Learning Health Systems and Laboratory Medicine
Health systems worldwide struggle to provide optimal care. Increasingly, evidence generation in medicine falls behind the rapid pace of scientific progress and structural changes. Clinical decision-making is therefore often underinformed resulting in suboptimal outcomes. As a remedy, the Institute of Medicine has proposed the development of Learning Health Systems (LHS). These systems are defined as entities in which progress in science, informatics, and care culture align to generate new knowledge as an ongoing, natural by-product of the care experience, and seamlessly refine and deliver best practices for continuous improvement in health and health care . LHS are often associated with large entities such as integrated managed care organization . However, some LHS projects like the Connected Health Cities (CHC) program in the North of England are smaller and have a limited regional scope. Other LHS focus on a certain medical sector such as ambulatory care from general practitioners . In an LHS, all relevant stakeholders must trust the system, participate in a shared manner and obtain something valuable in return . Because of its contributions to almost all medical diagnoses, laboratory medicine constitutes a central stakeholder. In this paper, we analyze the role of laboratory medicine, to better understand obstacles and opportunities for creating and maintain a successful LHS.
We searched leading journals of laboratory medicine for papers that describe initiatives resembling a LHS. Additionally, we reviewed publications about LHS in major medical informatics journals and examined the role of laboratory medicine. The identified systems were analyzed according to five categories [4; 5]: Scope encompasses the spatial scope (e.g. regional, national, international), the scope regarding medical specializations (mono-, multidisciplinary), and the scope of stakeholders (patients, industry). The category enabling technologies describes innovations that made the success of an LHS possible. The architecture for evidence generation deals with the pipelines that connect data generators, information transformers, and knowledge consumers. These pipelines can be unidirectional or contain feedback loops . The data-action latency is the time lag between data being available that an action should be taken and the action being taken . Social aspects cover topics such as trust in the LHS and stability of the system .
Laboratory Measurements are Important Data in Large LHS Large integrated managed care systems such as Kaiser Permanente or the Veterans Administration have adopted the notion of a LHS to a large extent. Treatment data are routinely stored in comprehensive electronic health records and clinical data warehouses, analyzed by teams of data analysts and used as a basis for improvement . In Kaiser Permanente, the Laboratory-based Acute Physiology Score (LAPS) integrates 14 laboratory tests into a single variable to predict inpatient mortality. This score has been used for quality improvement efforts and for internal case-control studies . Integrated managed care systems connect many stakeholders to enable holistic patient care. However, the LAPS score and other applications of laboratory data often regard measured values as the true representation of the patient’s status. Possible measurement errors are predominantly seen as a data integrity issue . Important questions in laboratory medicine e.g. regarding the effect of measurement accuracy are rarely addressed. In a LHS organized within a single entity evidence pipelines are often bidirectional. Some large LHS share their evidence in the form of traditional publications.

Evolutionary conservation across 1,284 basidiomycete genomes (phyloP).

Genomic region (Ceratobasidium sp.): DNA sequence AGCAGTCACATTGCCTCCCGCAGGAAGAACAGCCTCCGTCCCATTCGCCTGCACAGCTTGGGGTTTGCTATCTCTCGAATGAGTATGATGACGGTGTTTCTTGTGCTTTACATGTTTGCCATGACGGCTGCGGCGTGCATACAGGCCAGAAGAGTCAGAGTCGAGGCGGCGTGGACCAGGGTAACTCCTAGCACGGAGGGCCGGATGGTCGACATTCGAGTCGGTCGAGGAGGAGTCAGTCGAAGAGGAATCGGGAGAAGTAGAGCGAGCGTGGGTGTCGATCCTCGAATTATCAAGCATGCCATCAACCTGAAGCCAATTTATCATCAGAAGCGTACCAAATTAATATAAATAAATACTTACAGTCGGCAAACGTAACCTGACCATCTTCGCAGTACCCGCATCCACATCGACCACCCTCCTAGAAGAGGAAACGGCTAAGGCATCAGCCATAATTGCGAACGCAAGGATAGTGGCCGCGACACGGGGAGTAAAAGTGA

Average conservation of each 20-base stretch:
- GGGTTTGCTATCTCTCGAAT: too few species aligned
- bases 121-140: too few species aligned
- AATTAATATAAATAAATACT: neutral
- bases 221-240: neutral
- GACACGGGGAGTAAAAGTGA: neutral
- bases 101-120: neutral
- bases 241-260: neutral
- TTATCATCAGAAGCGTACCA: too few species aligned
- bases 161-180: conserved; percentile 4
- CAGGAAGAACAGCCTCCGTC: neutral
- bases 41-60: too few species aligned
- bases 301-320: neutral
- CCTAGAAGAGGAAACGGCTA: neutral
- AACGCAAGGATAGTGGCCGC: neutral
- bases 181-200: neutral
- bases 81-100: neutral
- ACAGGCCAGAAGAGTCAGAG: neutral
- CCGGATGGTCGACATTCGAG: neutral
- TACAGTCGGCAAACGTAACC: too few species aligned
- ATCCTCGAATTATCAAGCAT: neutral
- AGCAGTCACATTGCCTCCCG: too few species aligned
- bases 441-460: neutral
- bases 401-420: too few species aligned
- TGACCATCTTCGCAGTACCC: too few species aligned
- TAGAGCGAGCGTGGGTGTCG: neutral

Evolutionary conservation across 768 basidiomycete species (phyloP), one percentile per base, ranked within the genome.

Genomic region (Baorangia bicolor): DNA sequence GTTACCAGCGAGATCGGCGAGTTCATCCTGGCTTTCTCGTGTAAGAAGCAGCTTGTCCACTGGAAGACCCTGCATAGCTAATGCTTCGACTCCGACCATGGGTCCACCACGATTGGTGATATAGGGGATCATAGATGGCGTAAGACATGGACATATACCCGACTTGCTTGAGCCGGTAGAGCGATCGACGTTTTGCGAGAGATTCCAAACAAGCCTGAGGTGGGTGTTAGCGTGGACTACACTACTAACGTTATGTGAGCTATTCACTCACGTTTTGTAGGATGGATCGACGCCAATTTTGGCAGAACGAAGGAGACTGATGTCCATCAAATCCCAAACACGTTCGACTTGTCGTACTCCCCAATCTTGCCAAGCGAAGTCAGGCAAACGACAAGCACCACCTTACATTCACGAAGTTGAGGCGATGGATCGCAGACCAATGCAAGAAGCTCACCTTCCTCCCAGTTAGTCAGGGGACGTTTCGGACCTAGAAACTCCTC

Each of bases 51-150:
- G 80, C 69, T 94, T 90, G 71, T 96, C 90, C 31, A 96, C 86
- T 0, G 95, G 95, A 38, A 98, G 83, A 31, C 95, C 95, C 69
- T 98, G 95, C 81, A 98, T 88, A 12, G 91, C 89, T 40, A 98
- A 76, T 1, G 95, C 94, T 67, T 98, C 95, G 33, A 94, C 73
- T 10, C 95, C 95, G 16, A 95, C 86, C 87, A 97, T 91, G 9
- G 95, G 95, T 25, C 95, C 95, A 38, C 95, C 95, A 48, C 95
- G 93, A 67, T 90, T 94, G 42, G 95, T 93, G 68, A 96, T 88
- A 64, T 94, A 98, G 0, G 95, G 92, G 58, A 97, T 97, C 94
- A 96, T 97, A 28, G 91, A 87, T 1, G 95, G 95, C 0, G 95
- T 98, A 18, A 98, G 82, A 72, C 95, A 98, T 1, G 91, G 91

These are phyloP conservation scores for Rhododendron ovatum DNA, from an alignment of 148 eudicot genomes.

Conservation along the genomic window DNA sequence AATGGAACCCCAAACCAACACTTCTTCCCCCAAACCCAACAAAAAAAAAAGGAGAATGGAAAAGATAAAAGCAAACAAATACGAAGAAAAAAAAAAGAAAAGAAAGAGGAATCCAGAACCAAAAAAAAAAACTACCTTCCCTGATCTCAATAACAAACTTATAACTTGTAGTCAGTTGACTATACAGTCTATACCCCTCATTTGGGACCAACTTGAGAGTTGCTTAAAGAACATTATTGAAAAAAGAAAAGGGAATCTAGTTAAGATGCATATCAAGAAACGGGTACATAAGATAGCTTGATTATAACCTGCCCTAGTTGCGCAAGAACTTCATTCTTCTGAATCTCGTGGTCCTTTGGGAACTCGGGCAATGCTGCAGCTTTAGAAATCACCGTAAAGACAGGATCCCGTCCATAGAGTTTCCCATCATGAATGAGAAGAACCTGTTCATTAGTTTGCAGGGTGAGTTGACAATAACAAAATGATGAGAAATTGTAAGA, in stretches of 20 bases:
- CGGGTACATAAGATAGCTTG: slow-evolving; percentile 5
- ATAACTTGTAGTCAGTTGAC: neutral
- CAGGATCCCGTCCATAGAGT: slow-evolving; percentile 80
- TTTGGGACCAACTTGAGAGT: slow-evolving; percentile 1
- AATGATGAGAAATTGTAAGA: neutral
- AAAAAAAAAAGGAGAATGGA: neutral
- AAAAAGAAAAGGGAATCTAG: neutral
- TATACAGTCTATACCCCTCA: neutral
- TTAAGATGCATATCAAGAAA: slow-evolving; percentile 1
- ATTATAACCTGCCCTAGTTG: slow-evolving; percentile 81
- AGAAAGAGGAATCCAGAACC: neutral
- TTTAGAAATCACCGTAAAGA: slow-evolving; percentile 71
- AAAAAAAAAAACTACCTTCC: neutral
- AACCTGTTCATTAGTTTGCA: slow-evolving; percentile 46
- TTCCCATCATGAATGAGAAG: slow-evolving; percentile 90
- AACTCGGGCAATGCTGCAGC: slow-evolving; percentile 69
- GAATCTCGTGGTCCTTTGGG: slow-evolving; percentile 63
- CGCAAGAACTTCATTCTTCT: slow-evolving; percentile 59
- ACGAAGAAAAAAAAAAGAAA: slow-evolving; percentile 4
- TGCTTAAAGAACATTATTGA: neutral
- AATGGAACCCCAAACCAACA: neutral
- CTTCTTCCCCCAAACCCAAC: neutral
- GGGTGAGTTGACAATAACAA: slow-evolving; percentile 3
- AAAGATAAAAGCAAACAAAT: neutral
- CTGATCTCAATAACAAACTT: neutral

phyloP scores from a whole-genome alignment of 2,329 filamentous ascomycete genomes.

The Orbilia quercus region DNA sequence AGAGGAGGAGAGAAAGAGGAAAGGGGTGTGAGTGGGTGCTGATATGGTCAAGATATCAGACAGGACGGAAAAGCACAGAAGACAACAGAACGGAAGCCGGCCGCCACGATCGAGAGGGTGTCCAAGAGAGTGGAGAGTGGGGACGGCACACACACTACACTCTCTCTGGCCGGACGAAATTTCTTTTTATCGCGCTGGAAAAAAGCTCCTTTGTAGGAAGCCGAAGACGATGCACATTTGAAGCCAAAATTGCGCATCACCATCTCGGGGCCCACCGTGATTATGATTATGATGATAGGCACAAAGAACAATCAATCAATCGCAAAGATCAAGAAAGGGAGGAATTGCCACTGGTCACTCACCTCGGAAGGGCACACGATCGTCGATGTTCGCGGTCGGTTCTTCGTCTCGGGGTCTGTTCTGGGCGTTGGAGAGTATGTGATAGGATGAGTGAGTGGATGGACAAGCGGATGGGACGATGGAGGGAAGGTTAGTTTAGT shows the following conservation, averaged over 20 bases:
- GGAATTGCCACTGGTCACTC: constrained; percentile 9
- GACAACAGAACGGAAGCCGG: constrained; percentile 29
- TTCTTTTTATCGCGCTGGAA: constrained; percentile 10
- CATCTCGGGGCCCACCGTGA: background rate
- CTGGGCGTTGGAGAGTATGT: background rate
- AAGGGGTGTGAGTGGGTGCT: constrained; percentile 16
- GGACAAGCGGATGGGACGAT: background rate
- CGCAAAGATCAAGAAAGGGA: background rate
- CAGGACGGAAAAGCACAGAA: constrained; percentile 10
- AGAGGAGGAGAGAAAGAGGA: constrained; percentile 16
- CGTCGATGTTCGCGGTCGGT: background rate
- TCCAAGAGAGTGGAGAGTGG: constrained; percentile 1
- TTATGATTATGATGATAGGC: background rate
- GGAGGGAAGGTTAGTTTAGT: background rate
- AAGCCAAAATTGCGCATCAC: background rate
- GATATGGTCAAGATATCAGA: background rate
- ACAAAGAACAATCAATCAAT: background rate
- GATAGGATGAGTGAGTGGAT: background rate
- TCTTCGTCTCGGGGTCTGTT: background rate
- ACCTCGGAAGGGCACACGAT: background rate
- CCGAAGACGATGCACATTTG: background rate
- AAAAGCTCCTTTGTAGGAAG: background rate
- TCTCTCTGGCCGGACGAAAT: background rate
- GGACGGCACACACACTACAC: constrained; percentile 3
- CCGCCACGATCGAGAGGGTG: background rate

External Quality Assessments Schemes Act As a Learning Health System for Medical Laboratories
External quality assessments (EQAs) were introduced in laboratory medicine in the 1960s . In short, EQA organizations send samples containing a known amount of the analyte in question to participating laboratories. These participants measure the analyte and return the result to the EQA organizer. Only if the results deviate less than a certain limit from the known true value the participation is considered successful. In some countries like Germany regular and successful participations are required for medical laboratories to operate. Data from EQA are often reused for other purposes than quality control of individual laboratories thereby forming a learning system of laboratories. Especially for emerging methods, a comparison of different laboratories and their analytical approach identified methods that are not fit for purpose . For more established procedures data from EQAs are used for post-marketing surveillance of analytic devices and reagent lots. It allows stakeholders such as international organizations, governments, scientific societies, manufacturers to take corrective action when EQAs indicate suboptimal measurements . The scope of EQAs regarding medical specialties is limited as they only address medical laboratories and closely related shareholders. Their spatial scope, however, is impressive. For example, Instand e.V. sends samples from Germany to participating laboratories in over 70 countries. EQAs, therefore, benefit from improved logistics. Unidirectional evidence pipelines predominate as EQA organizations send their findings to participants as part of regular, publicly available reports. Feedback is usually collected in an unstructured way only. Evidence generated from the analysis of data spanning several years is reported in form of research publications. Although EQAs usually do not use patient samples raw EQA data is typically not shared or published . EQAs have proved their success in decades of operations and enjoy a high level of trust.